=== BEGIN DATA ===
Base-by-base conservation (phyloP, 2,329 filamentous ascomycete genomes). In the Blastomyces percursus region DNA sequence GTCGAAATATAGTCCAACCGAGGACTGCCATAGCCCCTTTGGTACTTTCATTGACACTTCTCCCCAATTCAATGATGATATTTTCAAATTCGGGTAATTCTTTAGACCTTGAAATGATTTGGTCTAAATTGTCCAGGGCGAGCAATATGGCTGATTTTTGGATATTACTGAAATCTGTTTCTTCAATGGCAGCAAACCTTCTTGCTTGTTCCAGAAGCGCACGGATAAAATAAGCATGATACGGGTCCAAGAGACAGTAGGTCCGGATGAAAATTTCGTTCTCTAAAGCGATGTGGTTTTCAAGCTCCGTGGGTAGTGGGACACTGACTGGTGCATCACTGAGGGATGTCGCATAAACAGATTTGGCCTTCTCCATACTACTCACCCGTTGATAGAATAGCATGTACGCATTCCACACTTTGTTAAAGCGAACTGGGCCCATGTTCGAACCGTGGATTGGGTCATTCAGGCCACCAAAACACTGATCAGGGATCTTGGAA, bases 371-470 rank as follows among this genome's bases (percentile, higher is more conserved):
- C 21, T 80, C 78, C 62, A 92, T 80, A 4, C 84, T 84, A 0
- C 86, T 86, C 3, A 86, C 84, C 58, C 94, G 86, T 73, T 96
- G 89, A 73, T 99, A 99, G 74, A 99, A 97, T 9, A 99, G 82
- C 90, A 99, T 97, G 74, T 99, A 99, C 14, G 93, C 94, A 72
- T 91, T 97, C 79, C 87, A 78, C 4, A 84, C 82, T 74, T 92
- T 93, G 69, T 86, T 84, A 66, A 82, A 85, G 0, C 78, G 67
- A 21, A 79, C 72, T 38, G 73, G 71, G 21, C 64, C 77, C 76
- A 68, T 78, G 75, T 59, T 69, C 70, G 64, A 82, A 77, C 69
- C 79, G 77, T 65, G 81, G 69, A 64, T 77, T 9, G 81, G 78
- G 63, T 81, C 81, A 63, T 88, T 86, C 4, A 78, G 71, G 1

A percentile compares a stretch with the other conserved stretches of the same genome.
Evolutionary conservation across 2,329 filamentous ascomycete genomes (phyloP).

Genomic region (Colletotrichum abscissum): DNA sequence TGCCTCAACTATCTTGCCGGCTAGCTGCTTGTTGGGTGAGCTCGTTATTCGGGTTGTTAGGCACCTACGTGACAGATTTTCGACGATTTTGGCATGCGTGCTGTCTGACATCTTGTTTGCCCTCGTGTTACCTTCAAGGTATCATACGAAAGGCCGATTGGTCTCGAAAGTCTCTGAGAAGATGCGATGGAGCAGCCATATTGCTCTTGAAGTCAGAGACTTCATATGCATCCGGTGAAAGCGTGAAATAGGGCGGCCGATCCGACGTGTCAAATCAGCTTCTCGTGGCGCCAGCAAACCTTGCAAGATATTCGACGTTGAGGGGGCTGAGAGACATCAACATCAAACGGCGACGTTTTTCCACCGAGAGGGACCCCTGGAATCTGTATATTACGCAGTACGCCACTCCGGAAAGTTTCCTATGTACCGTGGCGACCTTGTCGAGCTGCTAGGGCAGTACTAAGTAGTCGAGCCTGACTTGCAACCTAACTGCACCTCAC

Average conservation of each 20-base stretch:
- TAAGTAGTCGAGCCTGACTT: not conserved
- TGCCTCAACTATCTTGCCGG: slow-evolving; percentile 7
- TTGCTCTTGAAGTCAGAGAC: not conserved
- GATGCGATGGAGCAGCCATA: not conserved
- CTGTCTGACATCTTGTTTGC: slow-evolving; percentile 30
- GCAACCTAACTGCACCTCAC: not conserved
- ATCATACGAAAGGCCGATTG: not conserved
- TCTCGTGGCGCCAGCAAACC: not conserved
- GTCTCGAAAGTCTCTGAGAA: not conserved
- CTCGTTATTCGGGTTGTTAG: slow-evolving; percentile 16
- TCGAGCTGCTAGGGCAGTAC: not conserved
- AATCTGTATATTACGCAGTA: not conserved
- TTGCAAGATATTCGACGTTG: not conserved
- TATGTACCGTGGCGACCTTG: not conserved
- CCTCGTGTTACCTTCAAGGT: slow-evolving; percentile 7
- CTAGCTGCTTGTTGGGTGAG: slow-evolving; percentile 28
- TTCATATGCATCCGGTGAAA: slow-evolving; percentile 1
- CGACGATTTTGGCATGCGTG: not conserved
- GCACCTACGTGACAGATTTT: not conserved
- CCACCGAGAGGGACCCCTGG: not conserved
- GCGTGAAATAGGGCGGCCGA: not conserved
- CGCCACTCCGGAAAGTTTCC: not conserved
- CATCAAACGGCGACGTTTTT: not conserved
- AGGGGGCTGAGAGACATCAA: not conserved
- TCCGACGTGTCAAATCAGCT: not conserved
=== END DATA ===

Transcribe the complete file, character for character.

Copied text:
Base-by-base conservation (phyloP, 2,329 filamentous ascomycete genomes). In the Blastomyces percursus region DNA sequence GTCGAAATATAGTCCAACCGAGGACTGCCATAGCCCCTTTGGTACTTTCATTGACACTTCTCCCCAATTCAATGATGATATTTTCAAATTCGGGTAATTCTTTAGACCTTGAAATGATTTGGTCTAAATTGTCCAGGGCGAGCAATATGGCTGATTTTTGGATATTACTGAAATCTGTTTCTTCAATGGCAGCAAACCTTCTTGCTTGTTCCAGAAGCGCACGGATAAAATAAGCATGATACGGGTCCAAGAGACAGTAGGTCCGGATGAAAATTTCGTTCTCTAAAGCGATGTGGTTTTCAAGCTCCGTGGGTAGTGGGACACTGACTGGTGCATCACTGAGGGATGTCGCATAAACAGATTTGGCCTTCTCCATACTACTCACCCGTTGATAGAATAGCATGTACGCATTCCACACTTTGTTAAAGCGAACTGGGCCCATGTTCGAACCGTGGATTGGGTCATTCAGGCCACCAAAACACTGATCAGGGATCTTGGAA, bases 371-470 rank as follows among this genome's bases (percentile, higher is more conserved):
- C 21, T 80, C 78, C 62, A 92, T 80, A 4, C 84, T 84, A 0
- C 86, T 86, C 3, A 86, C 84, C 58, C 94, G 86, T 73, T 96
- G 89, A 73, T 99, A 99, G 74, A 99, A 97, T 9, A 99, G 82
- C 90, A 99, T 97, G 74, T 99, A 99, C 14, G 93, C 94, A 72
- T 91, T 97, C 79, C 87, A 78, C 4, A 84, C 82, T 74, T 92
- T 93, G 69, T 86, T 84, A 66, A 82, A 85, G 0, C 78, G 67
- A 21, A 79, C 72, T 38, G 73, G 71, G 21, C 64, C 77, C 76
- A 68, T 78, G 75, T 59, T 69, C 70, G 64, A 82, A 77, C 69
- C 79, G 77, T 65, G 81, G 69, A 64, T 77, T 9, G 81, G 78
- G 63, T 81, C 81, A 63, T 88, T 86, C 4, A 78, G 71, G 1

A percentile compares a stretch with the other conserved stretches of the same genome.
Evolutionary conservation across 2,329 filamentous ascomycete genomes (phyloP).

Genomic region (Colletotrichum abscissum): DNA sequence TGCCTCAACTATCTTGCCGGCTAGCTGCTTGTTGGGTGAGCTCGTTATTCGGGTTGTTAGGCACCTACGTGACAGATTTTCGACGATTTTGGCATGCGTGCTGTCTGACATCTTGTTTGCCCTCGTGTTACCTTCAAGGTATCATACGAAAGGCCGATTGGTCTCGAAAGTCTCTGAGAAGATGCGATGGAGCAGCCATATTGCTCTTGAAGTCAGAGACTTCATATGCATCCGGTGAAAGCGTGAAATAGGGCGGCCGATCCGACGTGTCAAATCAGCTTCTCGTGGCGCCAGCAAACCTTGCAAGATATTCGACGTTGAGGGGGCTGAGAGACATCAACATCAAACGGCGACGTTTTTCCACCGAGAGGGACCCCTGGAATCTGTATATTACGCAGTACGCCACTCCGGAAAGTTTCCTATGTACCGTGGCGACCTTGTCGAGCTGCTAGGGCAGTACTAAGTAGTCGAGCCTGACTTGCAACCTAACTGCACCTCAC

Average conservation of each 20-base stretch:
- TAAGTAGTCGAGCCTGACTT: not conserved
- TGCCTCAACTATCTTGCCGG: slow-evolving; percentile 7
- TTGCTCTTGAAGTCAGAGAC: not conserved
- GATGCGATGGAGCAGCCATA: not conserved
- CTGTCTGACATCTTGTTTGC: slow-evolving; percentile 30
- GCAACCTAACTGCACCTCAC: not conserved
- ATCATACGAAAGGCCGATTG: not conserved
- TCTCGTGGCGCCAGCAAACC: not conserved
- GTCTCGAAAGTCTCTGAGAA: not conserved
- CTCGTTATTCGGGTTGTTAG: slow-evolving; percentile 16
- TCGAGCTGCTAGGGCAGTAC: not conserved
- AATCTGTATATTACGCAGTA: not conserved
- TTGCAAGATATTCGACGTTG: not conserved
- TATGTACCGTGGCGACCTTG: not conserved
- CCTCGTGTTACCTTCAAGGT: slow-evolving; percentile 7
- CTAGCTGCTTGTTGGGTGAG: slow-evolving; percentile 28
- TTCATATGCATCCGGTGAAA: slow-evolving; percentile 1
- CGACGATTTTGGCATGCGTG: not conserved
- GCACCTACGTGACAGATTTT: not conserved
- CCACCGAGAGGGACCCCTGG: not conserved
- GCGTGAAATAGGGCGGCCGA: not conserved
- CGCCACTCCGGAAAGTTTCC: not conserved
- CATCAAACGGCGACGTTTTT: not conserved
- AGGGGGCTGAGAGACATCAA: not conserved
- TCCGACGTGTCAAATCAGCT: not conserved